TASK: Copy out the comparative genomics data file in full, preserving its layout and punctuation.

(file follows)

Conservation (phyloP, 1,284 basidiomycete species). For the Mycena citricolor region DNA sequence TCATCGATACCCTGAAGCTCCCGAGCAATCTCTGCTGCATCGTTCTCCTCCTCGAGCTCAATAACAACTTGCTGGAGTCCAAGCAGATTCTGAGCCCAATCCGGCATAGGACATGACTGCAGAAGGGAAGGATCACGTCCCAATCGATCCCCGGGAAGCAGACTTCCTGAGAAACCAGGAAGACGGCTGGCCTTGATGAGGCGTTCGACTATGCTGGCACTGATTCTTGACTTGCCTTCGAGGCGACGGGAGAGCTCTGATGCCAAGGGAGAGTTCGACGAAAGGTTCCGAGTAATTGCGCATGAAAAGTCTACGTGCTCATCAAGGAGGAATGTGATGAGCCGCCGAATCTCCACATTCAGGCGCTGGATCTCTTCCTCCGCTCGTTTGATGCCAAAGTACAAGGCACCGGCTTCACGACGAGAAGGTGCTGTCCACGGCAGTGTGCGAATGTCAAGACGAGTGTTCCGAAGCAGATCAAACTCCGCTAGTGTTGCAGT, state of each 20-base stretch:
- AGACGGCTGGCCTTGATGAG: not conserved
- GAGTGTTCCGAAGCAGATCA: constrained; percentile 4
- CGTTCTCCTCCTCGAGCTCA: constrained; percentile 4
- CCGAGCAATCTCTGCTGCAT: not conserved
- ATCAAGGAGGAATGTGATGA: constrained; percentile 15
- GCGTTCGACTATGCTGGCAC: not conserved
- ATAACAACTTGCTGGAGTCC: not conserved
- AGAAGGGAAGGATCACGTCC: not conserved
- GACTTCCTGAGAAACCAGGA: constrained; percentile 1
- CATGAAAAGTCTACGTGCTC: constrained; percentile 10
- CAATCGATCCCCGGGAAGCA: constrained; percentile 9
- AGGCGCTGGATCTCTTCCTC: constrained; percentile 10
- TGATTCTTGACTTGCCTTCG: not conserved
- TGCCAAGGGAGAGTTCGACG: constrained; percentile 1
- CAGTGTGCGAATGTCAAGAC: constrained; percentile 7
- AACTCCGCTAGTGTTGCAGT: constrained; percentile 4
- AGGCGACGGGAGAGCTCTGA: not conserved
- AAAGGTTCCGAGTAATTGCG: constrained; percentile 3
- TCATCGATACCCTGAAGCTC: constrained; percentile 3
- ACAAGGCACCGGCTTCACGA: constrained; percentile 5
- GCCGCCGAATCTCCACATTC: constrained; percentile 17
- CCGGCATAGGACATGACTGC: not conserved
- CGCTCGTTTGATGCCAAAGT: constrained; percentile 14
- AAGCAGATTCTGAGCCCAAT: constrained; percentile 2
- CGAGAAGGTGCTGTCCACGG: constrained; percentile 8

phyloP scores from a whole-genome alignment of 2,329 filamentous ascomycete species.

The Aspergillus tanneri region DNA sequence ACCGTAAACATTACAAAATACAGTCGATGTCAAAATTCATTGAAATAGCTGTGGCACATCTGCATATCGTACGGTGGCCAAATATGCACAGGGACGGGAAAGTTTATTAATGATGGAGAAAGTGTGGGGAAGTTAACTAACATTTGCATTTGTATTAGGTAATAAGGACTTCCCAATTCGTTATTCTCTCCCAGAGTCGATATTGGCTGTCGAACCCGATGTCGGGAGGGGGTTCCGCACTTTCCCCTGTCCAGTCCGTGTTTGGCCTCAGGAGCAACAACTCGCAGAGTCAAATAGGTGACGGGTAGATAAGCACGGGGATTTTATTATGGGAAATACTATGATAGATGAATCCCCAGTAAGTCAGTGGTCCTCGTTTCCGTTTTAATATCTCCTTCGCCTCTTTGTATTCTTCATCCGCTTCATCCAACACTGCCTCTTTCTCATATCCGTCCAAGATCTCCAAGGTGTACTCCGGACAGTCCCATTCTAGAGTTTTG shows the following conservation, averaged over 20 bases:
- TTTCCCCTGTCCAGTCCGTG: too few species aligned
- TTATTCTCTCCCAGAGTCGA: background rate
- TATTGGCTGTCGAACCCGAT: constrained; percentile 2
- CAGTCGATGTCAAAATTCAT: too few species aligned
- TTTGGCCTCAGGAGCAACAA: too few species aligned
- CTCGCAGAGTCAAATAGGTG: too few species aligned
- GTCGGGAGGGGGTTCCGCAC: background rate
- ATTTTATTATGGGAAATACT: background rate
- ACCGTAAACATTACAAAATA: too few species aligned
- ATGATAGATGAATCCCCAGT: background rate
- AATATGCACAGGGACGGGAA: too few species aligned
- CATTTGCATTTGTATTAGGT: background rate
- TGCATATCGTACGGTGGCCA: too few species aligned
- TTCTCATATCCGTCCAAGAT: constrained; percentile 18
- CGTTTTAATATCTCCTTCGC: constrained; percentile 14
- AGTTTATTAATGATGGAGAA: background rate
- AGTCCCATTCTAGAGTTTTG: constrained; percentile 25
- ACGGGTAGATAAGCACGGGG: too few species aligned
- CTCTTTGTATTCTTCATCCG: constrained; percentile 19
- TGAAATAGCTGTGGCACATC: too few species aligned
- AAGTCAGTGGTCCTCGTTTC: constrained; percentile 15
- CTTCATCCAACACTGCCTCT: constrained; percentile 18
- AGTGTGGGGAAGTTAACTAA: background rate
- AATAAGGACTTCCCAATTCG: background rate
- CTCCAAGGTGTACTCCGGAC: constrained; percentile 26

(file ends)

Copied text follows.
Conservation (phyloP, 1,284 basidiomycete species). For the Mycena citricolor region DNA sequence TCATCGATACCCTGAAGCTCCCGAGCAATCTCTGCTGCATCGTTCTCCTCCTCGAGCTCAATAACAACTTGCTGGAGTCCAAGCAGATTCTGAGCCCAATCCGGCATAGGACATGACTGCAGAAGGGAAGGATCACGTCCCAATCGATCCCCGGGAAGCAGACTTCCTGAGAAACCAGGAAGACGGCTGGCCTTGATGAGGCGTTCGACTATGCTGGCACTGATTCTTGACTTGCCTTCGAGGCGACGGGAGAGCTCTGATGCCAAGGGAGAGTTCGACGAAAGGTTCCGAGTAATTGCGCATGAAAAGTCTACGTGCTCATCAAGGAGGAATGTGATGAGCCGCCGAATCTCCACATTCAGGCGCTGGATCTCTTCCTCCGCTCGTTTGATGCCAAAGTACAAGGCACCGGCTTCACGACGAGAAGGTGCTGTCCACGGCAGTGTGCGAATGTCAAGACGAGTGTTCCGAAGCAGATCAAACTCCGCTAGTGTTGCAGT, state of each 20-base stretch:
- AGACGGCTGGCCTTGATGAG: not conserved
- GAGTGTTCCGAAGCAGATCA: constrained; percentile 4
- CGTTCTCCTCCTCGAGCTCA: constrained; percentile 4
- CCGAGCAATCTCTGCTGCAT: not conserved
- ATCAAGGAGGAATGTGATGA: constrained; percentile 15
- GCGTTCGACTATGCTGGCAC: not conserved
- ATAACAACTTGCTGGAGTCC: not conserved
- AGAAGGGAAGGATCACGTCC: not conserved
- GACTTCCTGAGAAACCAGGA: constrained; percentile 1
- CATGAAAAGTCTACGTGCTC: constrained; percentile 10
- CAATCGATCCCCGGGAAGCA: constrained; percentile 9
- AGGCGCTGGATCTCTTCCTC: constrained; percentile 10
- TGATTCTTGACTTGCCTTCG: not conserved
- TGCCAAGGGAGAGTTCGACG: constrained; percentile 1
- CAGTGTGCGAATGTCAAGAC: constrained; percentile 7
- AACTCCGCTAGTGTTGCAGT: constrained; percentile 4
- AGGCGACGGGAGAGCTCTGA: not conserved
- AAAGGTTCCGAGTAATTGCG: constrained; percentile 3
- TCATCGATACCCTGAAGCTC: constrained; percentile 3
- ACAAGGCACCGGCTTCACGA: constrained; percentile 5
- GCCGCCGAATCTCCACATTC: constrained; percentile 17
- CCGGCATAGGACATGACTGC: not conserved
- CGCTCGTTTGATGCCAAAGT: constrained; percentile 14
- AAGCAGATTCTGAGCCCAAT: constrained; percentile 2
- CGAGAAGGTGCTGTCCACGG: constrained; percentile 8

phyloP scores from a whole-genome alignment of 2,329 filamentous ascomycete species.

The Aspergillus tanneri region DNA sequence ACCGTAAACATTACAAAATACAGTCGATGTCAAAATTCATTGAAATAGCTGTGGCACATCTGCATATCGTACGGTGGCCAAATATGCACAGGGACGGGAAAGTTTATTAATGATGGAGAAAGTGTGGGGAAGTTAACTAACATTTGCATTTGTATTAGGTAATAAGGACTTCCCAATTCGTTATTCTCTCCCAGAGTCGATATTGGCTGTCGAACCCGATGTCGGGAGGGGGTTCCGCACTTTCCCCTGTCCAGTCCGTGTTTGGCCTCAGGAGCAACAACTCGCAGAGTCAAATAGGTGACGGGTAGATAAGCACGGGGATTTTATTATGGGAAATACTATGATAGATGAATCCCCAGTAAGTCAGTGGTCCTCGTTTCCGTTTTAATATCTCCTTCGCCTCTTTGTATTCTTCATCCGCTTCATCCAACACTGCCTCTTTCTCATATCCGTCCAAGATCTCCAAGGTGTACTCCGGACAGTCCCATTCTAGAGTTTTG shows the following conservation, averaged over 20 bases:
- TTTCCCCTGTCCAGTCCGTG: too few species aligned
- TTATTCTCTCCCAGAGTCGA: background rate
- TATTGGCTGTCGAACCCGAT: constrained; percentile 2
- CAGTCGATGTCAAAATTCAT: too few species aligned
- TTTGGCCTCAGGAGCAACAA: too few species aligned
- CTCGCAGAGTCAAATAGGTG: too few species aligned
- GTCGGGAGGGGGTTCCGCAC: background rate
- ATTTTATTATGGGAAATACT: background rate
- ACCGTAAACATTACAAAATA: too few species aligned
- ATGATAGATGAATCCCCAGT: background rate
- AATATGCACAGGGACGGGAA: too few species aligned
- CATTTGCATTTGTATTAGGT: background rate
- TGCATATCGTACGGTGGCCA: too few species aligned
- TTCTCATATCCGTCCAAGAT: constrained; percentile 18
- CGTTTTAATATCTCCTTCGC: constrained; percentile 14
- AGTTTATTAATGATGGAGAA: background rate
- AGTCCCATTCTAGAGTTTTG: constrained; percentile 25
- ACGGGTAGATAAGCACGGGG: too few species aligned
- CTCTTTGTATTCTTCATCCG: constrained; percentile 19
- TGAAATAGCTGTGGCACATC: too few species aligned
- AAGTCAGTGGTCCTCGTTTC: constrained; percentile 15
- CTTCATCCAACACTGCCTCT: constrained; percentile 18
- AGTGTGGGGAAGTTAACTAA: background rate
- AATAAGGACTTCCCAATTCG: background rate
- CTCCAAGGTGTACTCCGGAC: constrained; percentile 26